Saturday, October 18, 2003
HERMISTON — Three league games remain for the Hood River Valley boys soccer team, but they are only a formality at this point.
The Eagles haven’t officially wrapped up second place in the Intermountain Conference. Yet with Tuesday’s 4-1 win over Hermiston, and upcoming games against Pendleton and Crook County, HRV has already staked its claim to a first-round home playoff game.
“The next few wins should help us build momentum for the playoffs,” said senior Todd Price, who has already done the math. “We know we have some things to work on if we’re going to win in the playoffs, but we have a lot of confidence in our defense.”
The only potential stumbling block for HRV in the season’s final week was on Friday, when fourth-place Summit paid a visit to Westside Field (results not available at press time).
The Eagles (9-2) beat the Storm 3-2 on Sept. 19 in Bend. And while Summit is more competitive than Pendleton or Crook County, they lack the firepower of the IMC’s three other playoff teams.
“We feel like we can play with anyone after playing Redmond so tough the last time,” Price said in reference to the state’s only unbeaten and new No. 1-ranked team.
“Our midfield keeps getting better with every game, and we have guys up front who can score.”
Senior Alexander Ponce and junior Jorge Hernandez lead the team with 14 and 11 goals, respectively, and combined to score three of four goals in Tuesday’s win (Hernandez two; Ponce one).
“If we need a goal, Jorge and Alex will find a way,” Price said. “And Obed (Garduño) has helped us immensely. He works so well with everyone and plays with a lot of poise when he has the ball.”
Garduño scored the Eagles’ fourth goal Tuesday, and has used his speed and strength over the past few games to pressure opposing defenses into making mistakes.
“He’s been a force,” Price said. “We are a better attacking team with him in there, for sure.”
Price also complimented the efforts of outside midfielder Jose Avila for the Eagles’ late-season surge, which has produced eight wins in the past nine games.
“We are confident right now,” he said. “We just need to keep it up.”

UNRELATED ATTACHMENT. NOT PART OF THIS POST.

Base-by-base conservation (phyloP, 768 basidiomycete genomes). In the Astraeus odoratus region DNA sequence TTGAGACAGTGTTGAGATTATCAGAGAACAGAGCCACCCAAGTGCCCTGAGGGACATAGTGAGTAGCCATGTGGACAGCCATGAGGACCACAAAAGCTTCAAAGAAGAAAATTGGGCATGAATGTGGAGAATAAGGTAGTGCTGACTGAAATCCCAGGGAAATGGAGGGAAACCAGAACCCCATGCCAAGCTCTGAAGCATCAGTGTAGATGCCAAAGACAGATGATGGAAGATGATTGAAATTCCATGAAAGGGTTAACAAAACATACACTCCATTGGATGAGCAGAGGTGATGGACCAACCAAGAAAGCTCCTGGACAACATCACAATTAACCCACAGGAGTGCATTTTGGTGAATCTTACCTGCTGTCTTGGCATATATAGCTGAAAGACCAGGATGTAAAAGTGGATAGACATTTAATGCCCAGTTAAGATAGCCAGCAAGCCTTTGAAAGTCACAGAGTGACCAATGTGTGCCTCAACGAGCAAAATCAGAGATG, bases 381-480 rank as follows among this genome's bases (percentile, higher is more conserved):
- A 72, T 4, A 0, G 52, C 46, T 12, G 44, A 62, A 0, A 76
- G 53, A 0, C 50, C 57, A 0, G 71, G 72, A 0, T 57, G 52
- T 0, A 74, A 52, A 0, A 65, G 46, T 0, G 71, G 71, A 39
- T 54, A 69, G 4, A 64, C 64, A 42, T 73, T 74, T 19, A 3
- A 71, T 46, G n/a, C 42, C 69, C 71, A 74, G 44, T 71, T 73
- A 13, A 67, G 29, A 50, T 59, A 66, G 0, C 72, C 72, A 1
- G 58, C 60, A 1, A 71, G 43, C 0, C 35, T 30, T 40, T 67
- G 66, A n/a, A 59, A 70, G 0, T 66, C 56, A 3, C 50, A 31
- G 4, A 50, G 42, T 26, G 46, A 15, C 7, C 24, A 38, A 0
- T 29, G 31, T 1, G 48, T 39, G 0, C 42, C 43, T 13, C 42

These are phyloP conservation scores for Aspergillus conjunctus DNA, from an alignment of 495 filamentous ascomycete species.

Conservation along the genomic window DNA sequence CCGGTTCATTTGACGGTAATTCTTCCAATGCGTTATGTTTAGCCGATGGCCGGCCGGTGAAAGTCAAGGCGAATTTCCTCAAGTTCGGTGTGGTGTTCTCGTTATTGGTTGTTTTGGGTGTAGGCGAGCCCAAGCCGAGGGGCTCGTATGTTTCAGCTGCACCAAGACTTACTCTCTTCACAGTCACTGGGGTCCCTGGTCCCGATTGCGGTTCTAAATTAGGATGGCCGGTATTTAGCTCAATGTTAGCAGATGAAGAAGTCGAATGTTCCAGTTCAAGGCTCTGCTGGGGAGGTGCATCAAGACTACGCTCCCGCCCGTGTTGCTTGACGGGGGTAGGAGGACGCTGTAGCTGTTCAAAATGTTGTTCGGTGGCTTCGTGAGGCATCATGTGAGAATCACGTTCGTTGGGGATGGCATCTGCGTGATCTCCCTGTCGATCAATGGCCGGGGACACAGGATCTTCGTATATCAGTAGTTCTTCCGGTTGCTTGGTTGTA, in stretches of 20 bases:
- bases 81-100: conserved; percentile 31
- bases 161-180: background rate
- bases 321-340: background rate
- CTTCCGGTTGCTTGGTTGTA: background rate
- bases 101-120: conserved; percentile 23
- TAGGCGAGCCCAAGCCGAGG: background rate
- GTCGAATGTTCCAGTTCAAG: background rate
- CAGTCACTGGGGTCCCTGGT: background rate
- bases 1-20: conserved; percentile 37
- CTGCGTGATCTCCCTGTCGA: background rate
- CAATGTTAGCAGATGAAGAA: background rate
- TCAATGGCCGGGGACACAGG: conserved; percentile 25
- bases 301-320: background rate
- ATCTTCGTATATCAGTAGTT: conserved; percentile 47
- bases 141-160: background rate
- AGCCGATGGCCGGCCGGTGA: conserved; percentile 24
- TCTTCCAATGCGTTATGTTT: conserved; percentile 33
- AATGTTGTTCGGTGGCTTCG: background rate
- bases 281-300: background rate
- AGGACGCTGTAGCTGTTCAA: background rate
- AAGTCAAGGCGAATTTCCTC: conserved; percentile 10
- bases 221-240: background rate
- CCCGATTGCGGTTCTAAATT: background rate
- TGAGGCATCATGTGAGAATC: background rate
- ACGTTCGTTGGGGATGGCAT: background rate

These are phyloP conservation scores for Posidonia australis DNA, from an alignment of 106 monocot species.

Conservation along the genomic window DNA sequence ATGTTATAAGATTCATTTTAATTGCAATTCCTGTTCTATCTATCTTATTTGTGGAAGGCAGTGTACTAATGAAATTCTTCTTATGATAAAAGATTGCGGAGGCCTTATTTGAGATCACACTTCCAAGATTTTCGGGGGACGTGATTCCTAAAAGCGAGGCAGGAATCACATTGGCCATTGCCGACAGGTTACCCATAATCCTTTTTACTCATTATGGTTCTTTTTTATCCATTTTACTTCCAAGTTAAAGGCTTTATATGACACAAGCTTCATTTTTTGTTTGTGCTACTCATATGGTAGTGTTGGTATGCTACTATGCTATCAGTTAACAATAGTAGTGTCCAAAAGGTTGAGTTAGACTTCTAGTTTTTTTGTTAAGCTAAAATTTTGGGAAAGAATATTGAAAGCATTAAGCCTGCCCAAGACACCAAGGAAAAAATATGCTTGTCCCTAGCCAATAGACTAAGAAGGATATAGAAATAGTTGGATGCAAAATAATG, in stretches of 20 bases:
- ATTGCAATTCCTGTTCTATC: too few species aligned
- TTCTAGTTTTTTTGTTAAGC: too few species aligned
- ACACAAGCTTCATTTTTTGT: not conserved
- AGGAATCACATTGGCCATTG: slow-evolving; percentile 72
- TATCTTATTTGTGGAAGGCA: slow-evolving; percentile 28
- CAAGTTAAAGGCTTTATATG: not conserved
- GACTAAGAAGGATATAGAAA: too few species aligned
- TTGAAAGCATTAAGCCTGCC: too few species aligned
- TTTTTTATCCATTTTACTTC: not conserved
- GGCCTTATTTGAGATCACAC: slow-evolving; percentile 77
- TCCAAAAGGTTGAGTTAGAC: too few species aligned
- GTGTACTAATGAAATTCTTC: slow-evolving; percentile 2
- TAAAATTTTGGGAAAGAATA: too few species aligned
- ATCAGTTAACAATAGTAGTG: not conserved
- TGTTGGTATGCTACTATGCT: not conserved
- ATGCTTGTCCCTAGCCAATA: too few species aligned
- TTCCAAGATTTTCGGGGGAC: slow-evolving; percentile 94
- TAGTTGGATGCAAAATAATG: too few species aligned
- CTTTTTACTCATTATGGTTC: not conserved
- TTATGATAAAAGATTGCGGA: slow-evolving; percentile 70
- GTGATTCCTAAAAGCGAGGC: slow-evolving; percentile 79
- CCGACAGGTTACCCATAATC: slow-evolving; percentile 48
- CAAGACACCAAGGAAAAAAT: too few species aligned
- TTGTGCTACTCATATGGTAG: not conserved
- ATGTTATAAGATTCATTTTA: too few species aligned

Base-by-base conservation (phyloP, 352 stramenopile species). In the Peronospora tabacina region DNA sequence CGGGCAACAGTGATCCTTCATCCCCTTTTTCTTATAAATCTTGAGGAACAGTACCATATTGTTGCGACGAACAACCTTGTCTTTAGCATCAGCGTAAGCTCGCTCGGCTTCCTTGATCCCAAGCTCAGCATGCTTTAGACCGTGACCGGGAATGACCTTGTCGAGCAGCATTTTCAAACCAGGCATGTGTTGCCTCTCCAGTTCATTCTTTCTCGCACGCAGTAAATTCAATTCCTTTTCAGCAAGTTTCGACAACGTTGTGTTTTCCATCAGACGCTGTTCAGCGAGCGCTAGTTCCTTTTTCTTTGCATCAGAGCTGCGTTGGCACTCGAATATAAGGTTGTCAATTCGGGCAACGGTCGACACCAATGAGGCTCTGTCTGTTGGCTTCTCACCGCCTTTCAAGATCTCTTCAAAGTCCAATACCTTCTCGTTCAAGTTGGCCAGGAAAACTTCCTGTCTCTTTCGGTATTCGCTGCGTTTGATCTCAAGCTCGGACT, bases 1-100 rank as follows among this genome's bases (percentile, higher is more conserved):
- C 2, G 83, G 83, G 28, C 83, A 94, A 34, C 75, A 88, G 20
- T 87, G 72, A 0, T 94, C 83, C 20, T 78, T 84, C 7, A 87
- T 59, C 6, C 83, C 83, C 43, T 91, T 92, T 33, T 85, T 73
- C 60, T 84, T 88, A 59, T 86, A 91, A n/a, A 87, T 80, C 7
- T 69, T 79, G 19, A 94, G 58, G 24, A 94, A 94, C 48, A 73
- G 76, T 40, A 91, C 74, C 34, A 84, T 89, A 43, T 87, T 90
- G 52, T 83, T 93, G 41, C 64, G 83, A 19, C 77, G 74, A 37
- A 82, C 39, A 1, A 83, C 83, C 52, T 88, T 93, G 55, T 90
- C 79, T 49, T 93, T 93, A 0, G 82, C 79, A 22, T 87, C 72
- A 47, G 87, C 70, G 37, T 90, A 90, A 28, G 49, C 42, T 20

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Parkdale third graders sing "12 Disaster Days of Christmas"
Welcome to your sing-able Christmas gift list. What follows is an emergency rendition of “12 Days of Christmas” – for outfitting your home or car in case of snow storm, earthquake, flood or other emergency. Read it as a simple list, or sing it to the tune of “12 Days” – you know, as in “ … and a partridge in a pear tree…” Not to make light of it, but the song is a familiar framework for a set of gift ideas that you could consider gathering together, even if the recipient already owns items such as a bunch of coats, tire chains and flashlights. Stores throughout the Gorge are stocked up on all these items. Buying all 12 days might be prohibitive, but here are three ideas for checking any of the dozen off your list (notations follow, 1-12.) The gift items needed to stay warm, dry and safe are also coded to suggest items in your abode (A) in your car (C) or both (B). 12 Gallons of Water (A) 11 Family meals (B) 10 Cans of propane (A) 9 Hygiene bags (B) 8 Packs of batteries (A) 7 Spare coats (B) 6 Bright red flares (C) 5 Cozy blankets (B) 4 Tire chains (C) 3 Flashlights (B) 2 cell phone chargers (B) 1 And a crush-proof first aid kit (B) Price ranges? Here’s a few quotes for days Three, Two, Four and Nine: n A family gift of flashlights (three will run $15-30, Hood River Supply, Tum-A-Lum) n Cell phone chargers (two will run $30-60) n Tire chains (basic set, $30, Les Schwab, returnable if unused for the winter) n Family meals ($100 or so should cover the basics for three or four reasonably well-fed days) n The home kit should be kept in a handy place near an exit, and remember that water needs to be replenished every few months. If you have a solid first aid kit already, switch out the gift idea with “and-a-sto-o-u-t- tub-for it-all …” Otherwise, it’s a case of assembling your home or car kits and making sure all members of the family know what the resources are and how to use them (ie flares and propane). Emergency situations are at worst life-threatening, at best deeply uncomfortable if you and your family are left without power for an extended period, or traveling and find yourself in a situation where you need to wait out a storm, lengthy traffic delay, or other crisis. Notes on the 12 gift ideas: 12 – Gallons of water: that’s one per person in a four-member family to last for three days, the recommended minimum to be prepared for utility outages. 11 – Easy-open packaged goods, energy bars, dried food and nuts are good things to include for nutrition. Think of what your family of four needs for three days to stay fortified and hydrated (see number 12). Can-opener also recommended 10 – If you have a propane camping stove, keep extra fuel handy. 9 – Hygiene bags: put packaged moistened towelettes, toilet paper, and plastic ties in large garbage bags (for personal sanitation) Resource list courtesy of Hood River County Emergency Management, Barbara Ayers, manager/ 541-386-1213. The county also reminds residents to Get a Kit, Make A Plan to connect your family if separated, and Stay Informed. See www.co.hood-river.or.us to opt-in for citizen alerts. Enlarge